There are, of course, clear differences in each person’s style. Romney consciously emulates Ronald Reagan’s optimism and moral certainties. But like Reagan in his second term, Romney is likely to talk and act in substantively different ways. Rich Williamson, a veteran GOP foreign policy adviser, has struggled to differentiate his man from Obama. Williamson identifies "fundamental differences about a naive faith in engagement and a dangerous reliance on the Security Council versus having an approach where you have strength, where you're willing to lead, and where you have strong relationships with our friends and allies." But who could honestly say that Obama is not willing to lead or have strong relationships with friends and allies? And would Romney really ignore the UN when it might serve a useful function? Obama and Romney are cut from the same cloth; a source of angst to the base of both parties.

Writing in the Weekly Standard earlier this year, William Kristol observed that "Mitt Romney is an intelligent, hardworking, pragmatic problem-solver with a conservative disposition. He might as well present himself that way." This is true, though it fails to acknowledge the fact that Romney’s primary virtues – his competence, diligence and "small c" diplomatic conservatism – are also Obama’s.

A chasm separates the candidates on domestic policy and Congress is an alarmingly polarised and ineffectual place. On foreign policy, however, Obama and Romney share a method and a worldview. As an "etch-a-sketch" – as adviser Eric Fehrnstrom ill advisedly described him – Romney has shown a willingness to say and erase whatever it takes to win. But he will surely pursue a modest diplomatic agenda if a stagnant economy allows him to defeat Obama on election day. Authoring foreign policy with a permanent marker tends to concentrate the mind.

David Milne, senior lecturer in political history at the University of East Anglia, is the author of America’s Rasputin: Walt Rostow and the Vietnam War. A longer version of this article appears in the Chatham House journal, International Affairs.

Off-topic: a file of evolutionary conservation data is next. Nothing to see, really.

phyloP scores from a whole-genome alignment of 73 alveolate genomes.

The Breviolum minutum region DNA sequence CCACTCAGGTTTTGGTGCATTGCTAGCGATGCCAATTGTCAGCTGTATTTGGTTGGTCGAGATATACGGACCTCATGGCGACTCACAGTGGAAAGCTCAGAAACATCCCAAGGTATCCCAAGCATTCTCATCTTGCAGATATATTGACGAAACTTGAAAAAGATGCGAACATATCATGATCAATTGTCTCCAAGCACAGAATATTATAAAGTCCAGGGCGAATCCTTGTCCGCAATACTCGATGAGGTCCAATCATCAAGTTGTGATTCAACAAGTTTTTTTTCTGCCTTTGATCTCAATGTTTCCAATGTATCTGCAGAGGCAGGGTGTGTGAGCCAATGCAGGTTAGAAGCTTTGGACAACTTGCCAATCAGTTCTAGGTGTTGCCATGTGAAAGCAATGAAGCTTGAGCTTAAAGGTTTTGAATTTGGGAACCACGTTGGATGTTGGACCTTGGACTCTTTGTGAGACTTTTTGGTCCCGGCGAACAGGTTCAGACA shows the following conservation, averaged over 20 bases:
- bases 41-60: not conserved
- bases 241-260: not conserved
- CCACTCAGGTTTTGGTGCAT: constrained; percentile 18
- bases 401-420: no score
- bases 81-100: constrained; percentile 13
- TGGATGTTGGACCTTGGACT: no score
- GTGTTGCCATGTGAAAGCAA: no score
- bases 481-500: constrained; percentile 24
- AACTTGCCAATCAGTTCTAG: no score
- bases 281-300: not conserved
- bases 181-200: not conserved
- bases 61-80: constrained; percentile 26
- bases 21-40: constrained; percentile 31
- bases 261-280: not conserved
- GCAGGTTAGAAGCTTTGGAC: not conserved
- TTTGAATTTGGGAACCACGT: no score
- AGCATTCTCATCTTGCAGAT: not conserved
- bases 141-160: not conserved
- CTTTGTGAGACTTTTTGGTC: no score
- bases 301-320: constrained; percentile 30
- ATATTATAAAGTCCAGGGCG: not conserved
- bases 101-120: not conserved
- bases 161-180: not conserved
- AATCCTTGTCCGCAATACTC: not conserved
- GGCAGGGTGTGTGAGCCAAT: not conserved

Republican presidential candidate Mitt Romney speaks during a campaign rally in Jacksonville, Florida. Photograph: Getty Images.

David Milne is senior lecturer in political history at the University of East Anglia, and the author of America’s Rasputin: Walt Rostow and the Vietnam War.

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The biggest divide in politics is not left against right, but liberals against authoritarians

My week, including a Lib Dem membership rise, The Avalanches, and why I'm putting pressure on Theresa May over child refugees.

It is a boost for us that Nick Clegg has agreed to return to the front line and be our Brexit spokesperson. I hadn’t even had a chance at our meeting to make him the offer when he said: “Before we start, I’ve been thinking about this and want to take on the fight over Europe.”

With Labour apparently willing to give the Tories a free pass to take us out of Europe, the Liberal Democrats are the only UK-wide party that will go into the next election campaigning to maintain our membership of the EU. The stage is remarkably clear for us to remind Theresa May precisely what she would be risking if we abandon free trade, free movement, environmental protection, workers’ rights and cross-border security co-operation. More than a month on from the referendum, all we have heard from the Tories is that “Brexit means Brexit” – but they have given us no clue that they understand what that means.

 

Premature obituaries

Not long ago, the received wisdom was that all political parties were dying – but lately the supposed corpses have twitched into life. True, many who have joined Labour’s ranks are so hard left that they don’t see winning elections as a primary (or even a desirable) purpose of a party, and opening up Labour to those with a very different agenda could ultimately destroy it.

Our experience has been happier: 20,000 people joined the Liberal Democrat fightback in the wake of the 2015 general election result, and 17,000 more have joined since the referendum. We now have more members than at any time this century.